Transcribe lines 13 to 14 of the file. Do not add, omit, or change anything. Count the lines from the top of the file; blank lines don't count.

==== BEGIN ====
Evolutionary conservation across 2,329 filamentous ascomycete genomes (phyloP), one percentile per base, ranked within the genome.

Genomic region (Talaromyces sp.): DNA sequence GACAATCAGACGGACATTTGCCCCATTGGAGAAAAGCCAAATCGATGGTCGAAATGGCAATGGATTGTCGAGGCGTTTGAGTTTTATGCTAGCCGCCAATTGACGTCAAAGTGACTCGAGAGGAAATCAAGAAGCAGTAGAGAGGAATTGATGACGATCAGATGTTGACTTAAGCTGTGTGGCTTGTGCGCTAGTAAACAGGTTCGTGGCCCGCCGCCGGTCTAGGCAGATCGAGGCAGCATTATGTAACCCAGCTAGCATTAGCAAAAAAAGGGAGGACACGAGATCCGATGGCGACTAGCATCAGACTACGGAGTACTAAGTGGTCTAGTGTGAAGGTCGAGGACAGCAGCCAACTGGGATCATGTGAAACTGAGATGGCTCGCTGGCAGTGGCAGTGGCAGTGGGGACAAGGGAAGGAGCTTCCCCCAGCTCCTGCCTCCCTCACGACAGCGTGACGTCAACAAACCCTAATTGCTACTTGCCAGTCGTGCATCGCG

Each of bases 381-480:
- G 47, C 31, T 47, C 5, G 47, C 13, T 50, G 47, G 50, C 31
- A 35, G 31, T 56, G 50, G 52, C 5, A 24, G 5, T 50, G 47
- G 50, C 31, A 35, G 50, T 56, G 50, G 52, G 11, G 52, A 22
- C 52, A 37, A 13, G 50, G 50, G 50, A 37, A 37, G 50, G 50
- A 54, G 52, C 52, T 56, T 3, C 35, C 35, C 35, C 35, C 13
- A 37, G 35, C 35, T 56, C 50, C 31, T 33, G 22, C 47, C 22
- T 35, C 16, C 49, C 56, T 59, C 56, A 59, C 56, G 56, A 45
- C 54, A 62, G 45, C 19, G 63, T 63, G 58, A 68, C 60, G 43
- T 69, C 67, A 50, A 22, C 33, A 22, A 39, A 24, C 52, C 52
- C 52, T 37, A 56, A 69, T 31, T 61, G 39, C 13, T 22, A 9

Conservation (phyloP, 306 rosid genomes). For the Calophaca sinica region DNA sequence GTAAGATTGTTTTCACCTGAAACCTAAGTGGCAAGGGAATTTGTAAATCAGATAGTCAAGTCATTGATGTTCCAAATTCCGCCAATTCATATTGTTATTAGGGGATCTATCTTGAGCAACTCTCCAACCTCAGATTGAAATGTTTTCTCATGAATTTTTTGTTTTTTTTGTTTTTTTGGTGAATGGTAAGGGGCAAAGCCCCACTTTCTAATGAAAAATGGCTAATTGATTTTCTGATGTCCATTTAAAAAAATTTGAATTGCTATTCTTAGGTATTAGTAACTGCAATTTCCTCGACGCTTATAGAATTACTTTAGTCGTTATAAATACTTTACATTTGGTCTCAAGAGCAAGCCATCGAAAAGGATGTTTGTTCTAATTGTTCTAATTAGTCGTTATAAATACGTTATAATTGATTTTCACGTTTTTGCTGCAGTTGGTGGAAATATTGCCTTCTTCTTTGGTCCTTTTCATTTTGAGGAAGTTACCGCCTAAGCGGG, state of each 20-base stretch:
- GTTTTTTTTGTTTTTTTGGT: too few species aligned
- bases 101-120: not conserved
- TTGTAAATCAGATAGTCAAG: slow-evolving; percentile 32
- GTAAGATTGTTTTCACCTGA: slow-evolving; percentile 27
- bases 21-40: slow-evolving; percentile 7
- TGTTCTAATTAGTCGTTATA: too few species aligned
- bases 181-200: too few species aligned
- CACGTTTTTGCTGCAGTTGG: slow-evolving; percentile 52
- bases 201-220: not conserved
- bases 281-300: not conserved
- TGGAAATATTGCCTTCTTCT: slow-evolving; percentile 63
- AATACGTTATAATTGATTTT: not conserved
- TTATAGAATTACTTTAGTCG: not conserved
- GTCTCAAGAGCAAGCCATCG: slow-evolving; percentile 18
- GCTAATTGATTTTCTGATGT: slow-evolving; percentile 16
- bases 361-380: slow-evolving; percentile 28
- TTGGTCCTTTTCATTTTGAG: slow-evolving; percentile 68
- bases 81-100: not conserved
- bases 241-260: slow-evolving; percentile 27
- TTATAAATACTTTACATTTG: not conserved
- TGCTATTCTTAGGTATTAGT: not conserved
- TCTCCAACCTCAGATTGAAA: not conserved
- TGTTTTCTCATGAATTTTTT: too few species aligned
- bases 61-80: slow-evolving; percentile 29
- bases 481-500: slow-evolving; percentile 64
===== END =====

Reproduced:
- C 52, T 37, A 56, A 69, T 31, T 61, G 39, C 13, T 22, A 9

Conservation (phyloP, 306 rosid genomes). For the Calophaca sinica region DNA sequence GTAAGATTGTTTTCACCTGAAACCTAAGTGGCAAGGGAATTTGTAAATCAGATAGTCAAGTCATTGATGTTCCAAATTCCGCCAATTCATATTGTTATTAGGGGATCTATCTTGAGCAACTCTCCAACCTCAGATTGAAATGTTTTCTCATGAATTTTTTGTTTTTTTTGTTTTTTTGGTGAATGGTAAGGGGCAAAGCCCCACTTTCTAATGAAAAATGGCTAATTGATTTTCTGATGTCCATTTAAAAAAATTTGAATTGCTATTCTTAGGTATTAGTAACTGCAATTTCCTCGACGCTTATAGAATTACTTTAGTCGTTATAAATACTTTACATTTGGTCTCAAGAGCAAGCCATCGAAAAGGATGTTTGTTCTAATTGTTCTAATTAGTCGTTATAAATACGTTATAATTGATTTTCACGTTTTTGCTGCAGTTGGTGGAAATATTGCCTTCTTCTTTGGTCCTTTTCATTTTGAGGAAGTTACCGCCTAAGCGGG, state of each 20-base stretch: